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Application: Commonly, the central objective of Phase II clinical trials is the assessment of the antitumor ‘therapeutic efficacy’ of a specific treatment regimen. It is of interest to formulate test procedures which can be employed in these trials to decide whether or not this therapeutic efficacy warrants further investigation. One-sample multiple testing procedure is proposed which employs the standard single-stage test procedure at the last test.
a) value of α, the probability of type I error
b) value of β, the probability of type II error, or (1-power) of the test
c) value of p0, the largest response probability
d) value of pA, the smallest response probability
e) value of Nmax, the maximum number of patients to be recruited
f) value of Numstage, the number of stages in Phase II clinical trial.
a) value of ni, the number of patients to be recruited in stage i
b) value of ai, the acceptance points in stage i
c) value of ri, the rejection points in stage i.
1. Assume that a Phase I trial of the experimental treatment regimen has been completed, from which the proper dosages yielding acceptable toxicity have been established.
2. Probability of type I error is smaller or equal than that of type II error ().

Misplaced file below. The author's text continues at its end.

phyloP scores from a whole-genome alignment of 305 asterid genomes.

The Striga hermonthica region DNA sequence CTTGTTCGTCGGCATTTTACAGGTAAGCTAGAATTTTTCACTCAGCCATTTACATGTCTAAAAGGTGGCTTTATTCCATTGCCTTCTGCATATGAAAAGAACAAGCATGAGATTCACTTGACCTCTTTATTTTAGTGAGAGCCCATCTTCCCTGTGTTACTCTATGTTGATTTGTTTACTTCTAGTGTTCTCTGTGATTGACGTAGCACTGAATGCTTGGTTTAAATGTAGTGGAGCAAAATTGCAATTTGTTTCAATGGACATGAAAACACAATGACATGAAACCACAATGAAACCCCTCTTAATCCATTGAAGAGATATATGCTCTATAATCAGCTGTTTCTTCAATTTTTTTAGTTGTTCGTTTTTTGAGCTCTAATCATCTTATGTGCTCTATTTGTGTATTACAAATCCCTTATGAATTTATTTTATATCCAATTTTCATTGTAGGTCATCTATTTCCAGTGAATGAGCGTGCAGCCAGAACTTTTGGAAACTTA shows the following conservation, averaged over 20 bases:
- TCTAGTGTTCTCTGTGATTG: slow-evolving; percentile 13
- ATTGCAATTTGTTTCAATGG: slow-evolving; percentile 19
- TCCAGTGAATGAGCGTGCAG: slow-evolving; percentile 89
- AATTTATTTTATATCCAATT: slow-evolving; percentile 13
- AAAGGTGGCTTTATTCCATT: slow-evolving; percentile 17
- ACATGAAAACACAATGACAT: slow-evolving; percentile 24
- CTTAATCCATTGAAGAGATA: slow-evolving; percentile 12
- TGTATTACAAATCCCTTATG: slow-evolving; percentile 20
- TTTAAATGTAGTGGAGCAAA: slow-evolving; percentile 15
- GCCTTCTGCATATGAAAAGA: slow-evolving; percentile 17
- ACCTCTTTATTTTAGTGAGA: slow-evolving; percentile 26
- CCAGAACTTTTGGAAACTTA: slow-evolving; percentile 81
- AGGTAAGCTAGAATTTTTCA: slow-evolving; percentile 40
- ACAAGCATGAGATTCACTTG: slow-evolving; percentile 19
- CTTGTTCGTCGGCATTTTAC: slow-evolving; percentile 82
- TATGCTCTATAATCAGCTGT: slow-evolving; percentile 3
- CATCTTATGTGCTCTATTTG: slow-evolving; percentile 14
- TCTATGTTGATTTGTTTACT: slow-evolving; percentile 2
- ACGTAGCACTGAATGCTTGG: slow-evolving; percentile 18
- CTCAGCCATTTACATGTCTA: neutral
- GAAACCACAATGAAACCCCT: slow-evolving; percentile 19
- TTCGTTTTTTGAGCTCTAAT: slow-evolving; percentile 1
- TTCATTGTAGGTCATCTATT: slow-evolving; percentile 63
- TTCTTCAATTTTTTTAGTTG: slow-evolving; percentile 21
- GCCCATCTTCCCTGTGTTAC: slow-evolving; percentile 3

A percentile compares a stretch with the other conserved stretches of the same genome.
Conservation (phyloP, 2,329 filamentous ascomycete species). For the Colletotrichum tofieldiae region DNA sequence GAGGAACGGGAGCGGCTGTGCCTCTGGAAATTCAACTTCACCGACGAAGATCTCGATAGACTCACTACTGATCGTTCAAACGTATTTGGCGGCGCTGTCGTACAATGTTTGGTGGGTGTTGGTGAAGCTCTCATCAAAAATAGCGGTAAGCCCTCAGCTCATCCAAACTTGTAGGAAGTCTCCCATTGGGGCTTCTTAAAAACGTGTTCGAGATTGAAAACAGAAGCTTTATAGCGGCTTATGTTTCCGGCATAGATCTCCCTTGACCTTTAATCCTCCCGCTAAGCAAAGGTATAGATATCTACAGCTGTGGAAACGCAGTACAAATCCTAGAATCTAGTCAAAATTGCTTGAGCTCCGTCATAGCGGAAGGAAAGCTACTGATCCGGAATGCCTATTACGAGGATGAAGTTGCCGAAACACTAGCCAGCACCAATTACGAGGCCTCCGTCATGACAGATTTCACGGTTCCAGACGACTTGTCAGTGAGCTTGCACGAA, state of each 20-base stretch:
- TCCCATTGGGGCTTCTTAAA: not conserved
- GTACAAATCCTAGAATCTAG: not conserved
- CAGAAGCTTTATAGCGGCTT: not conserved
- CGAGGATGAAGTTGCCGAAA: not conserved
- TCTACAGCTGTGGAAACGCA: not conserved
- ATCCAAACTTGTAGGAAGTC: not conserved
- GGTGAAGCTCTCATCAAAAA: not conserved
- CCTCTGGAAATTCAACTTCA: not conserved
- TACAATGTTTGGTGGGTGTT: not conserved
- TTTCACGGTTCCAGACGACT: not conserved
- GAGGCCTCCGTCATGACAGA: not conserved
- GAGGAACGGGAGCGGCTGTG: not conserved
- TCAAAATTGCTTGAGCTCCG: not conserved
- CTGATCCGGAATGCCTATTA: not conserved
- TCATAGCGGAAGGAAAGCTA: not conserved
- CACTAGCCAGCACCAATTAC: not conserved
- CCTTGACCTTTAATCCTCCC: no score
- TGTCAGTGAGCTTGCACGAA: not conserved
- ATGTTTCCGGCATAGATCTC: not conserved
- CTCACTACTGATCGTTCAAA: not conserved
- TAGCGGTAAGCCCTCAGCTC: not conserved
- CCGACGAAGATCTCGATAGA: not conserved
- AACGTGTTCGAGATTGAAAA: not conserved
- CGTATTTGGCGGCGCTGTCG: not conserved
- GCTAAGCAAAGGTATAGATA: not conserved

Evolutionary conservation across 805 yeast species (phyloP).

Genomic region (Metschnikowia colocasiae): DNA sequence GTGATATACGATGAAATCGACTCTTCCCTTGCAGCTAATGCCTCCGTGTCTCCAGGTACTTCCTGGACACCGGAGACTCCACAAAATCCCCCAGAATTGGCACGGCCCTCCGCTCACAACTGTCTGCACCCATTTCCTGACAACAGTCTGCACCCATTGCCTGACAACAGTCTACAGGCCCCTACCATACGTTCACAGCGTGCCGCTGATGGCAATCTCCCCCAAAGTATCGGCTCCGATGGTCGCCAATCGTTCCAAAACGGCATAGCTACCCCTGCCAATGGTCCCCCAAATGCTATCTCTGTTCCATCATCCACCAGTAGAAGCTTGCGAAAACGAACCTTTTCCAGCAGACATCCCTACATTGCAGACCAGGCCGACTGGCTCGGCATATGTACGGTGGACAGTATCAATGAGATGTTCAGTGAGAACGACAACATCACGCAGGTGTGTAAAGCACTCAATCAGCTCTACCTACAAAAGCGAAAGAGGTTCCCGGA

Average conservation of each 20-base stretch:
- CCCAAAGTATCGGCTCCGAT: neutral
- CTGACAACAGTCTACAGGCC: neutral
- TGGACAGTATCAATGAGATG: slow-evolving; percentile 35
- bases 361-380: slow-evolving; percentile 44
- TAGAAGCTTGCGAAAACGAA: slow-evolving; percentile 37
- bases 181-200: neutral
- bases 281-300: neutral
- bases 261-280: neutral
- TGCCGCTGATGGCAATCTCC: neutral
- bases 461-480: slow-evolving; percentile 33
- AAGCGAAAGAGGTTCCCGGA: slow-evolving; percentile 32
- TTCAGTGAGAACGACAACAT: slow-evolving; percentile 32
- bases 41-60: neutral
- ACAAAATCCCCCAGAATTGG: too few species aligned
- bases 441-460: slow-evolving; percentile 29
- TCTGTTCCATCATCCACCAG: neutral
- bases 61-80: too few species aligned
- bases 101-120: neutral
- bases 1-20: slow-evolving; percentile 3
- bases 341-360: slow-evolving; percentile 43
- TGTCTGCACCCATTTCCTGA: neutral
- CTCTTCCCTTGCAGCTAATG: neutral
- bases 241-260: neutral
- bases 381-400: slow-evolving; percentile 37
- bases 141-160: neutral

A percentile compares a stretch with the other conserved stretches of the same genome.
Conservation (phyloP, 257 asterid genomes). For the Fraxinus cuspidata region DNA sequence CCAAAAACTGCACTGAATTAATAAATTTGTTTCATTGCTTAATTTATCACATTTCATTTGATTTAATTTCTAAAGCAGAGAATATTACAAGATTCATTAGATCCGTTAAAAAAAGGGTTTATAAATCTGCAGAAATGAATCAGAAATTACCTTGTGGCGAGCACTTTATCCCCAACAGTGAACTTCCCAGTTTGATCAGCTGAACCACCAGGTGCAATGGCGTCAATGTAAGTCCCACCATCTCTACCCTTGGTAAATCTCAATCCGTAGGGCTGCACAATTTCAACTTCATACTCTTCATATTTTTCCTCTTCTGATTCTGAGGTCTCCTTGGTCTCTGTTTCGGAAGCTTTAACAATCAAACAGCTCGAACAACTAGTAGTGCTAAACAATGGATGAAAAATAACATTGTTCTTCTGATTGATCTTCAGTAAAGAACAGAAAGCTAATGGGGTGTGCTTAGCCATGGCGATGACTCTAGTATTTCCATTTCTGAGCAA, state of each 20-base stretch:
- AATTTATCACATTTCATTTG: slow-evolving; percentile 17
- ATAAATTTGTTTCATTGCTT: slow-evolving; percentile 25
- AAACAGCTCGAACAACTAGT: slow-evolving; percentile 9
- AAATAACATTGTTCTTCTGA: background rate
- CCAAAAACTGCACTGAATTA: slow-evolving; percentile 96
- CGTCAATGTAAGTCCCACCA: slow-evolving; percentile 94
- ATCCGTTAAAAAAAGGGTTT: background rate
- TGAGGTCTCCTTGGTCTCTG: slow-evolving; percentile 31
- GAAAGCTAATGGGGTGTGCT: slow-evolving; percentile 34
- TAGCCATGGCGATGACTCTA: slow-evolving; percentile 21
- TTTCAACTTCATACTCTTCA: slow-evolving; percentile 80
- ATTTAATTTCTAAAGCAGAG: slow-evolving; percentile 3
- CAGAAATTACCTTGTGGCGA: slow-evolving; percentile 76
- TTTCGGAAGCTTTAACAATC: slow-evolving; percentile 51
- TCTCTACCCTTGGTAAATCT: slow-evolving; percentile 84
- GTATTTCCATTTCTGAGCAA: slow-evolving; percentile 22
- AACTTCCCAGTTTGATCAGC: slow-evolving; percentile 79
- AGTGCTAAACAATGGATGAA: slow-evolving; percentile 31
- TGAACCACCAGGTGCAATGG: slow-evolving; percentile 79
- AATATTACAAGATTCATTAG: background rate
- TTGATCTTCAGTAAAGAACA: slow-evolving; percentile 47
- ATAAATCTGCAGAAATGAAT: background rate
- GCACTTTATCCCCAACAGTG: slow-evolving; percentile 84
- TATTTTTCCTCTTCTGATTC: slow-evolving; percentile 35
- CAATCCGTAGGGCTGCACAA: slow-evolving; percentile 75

3. A maximum of K=1,2 or 3 tests is adopted in the calculator, since more frequent testing would not seem to be necessary in most Phase II trials.
4. Due to the very limited number of patients who are eligible for a given Phase II study, and also to the large number of treatment regimens generally awaiting Phase II trials, the sample size N for a given trial is frequently fixed in advance.
5. A certain number of Phase II trials are terminated due to extreme response probability results, not due to other causes such as excessive toxicity or unexpectedly inadequate patient accrual.
Typically, a Phase II trial is designed to have a single stage in which N evaluable patients accrue, are treated, and are then observed, so that the number, S, who experience a regression is determined. In a multiple testing procedure patients accrue in several stages, testing being performed at each stage after appropriate patient accrual has been completed. This feature is particularly appealing in a clinical setting where there are compelling ethical reasons to terminate a Phase II trial early if the initial proportion of patients experiencing a tumor regression is too low or too high.
Specify largest response probability, p0, which if true clearly implies the treatment regimen does not warrant further investigation and smallest response probability, pA, which if true would implies that the treatment regimen has therapeutic efficacy which warrants further investigation.
We have one-sided hypotheses to be tested as
Suppose that one decides to perform K stages and to allow ni patients to accrue between the (i-1)th and i-th stage, so . Let,, represent the number of treatment response among the ni patients, so . Denote the set of acceptance points (of H0) by () and the set of rejection points (of H0) by (). Setting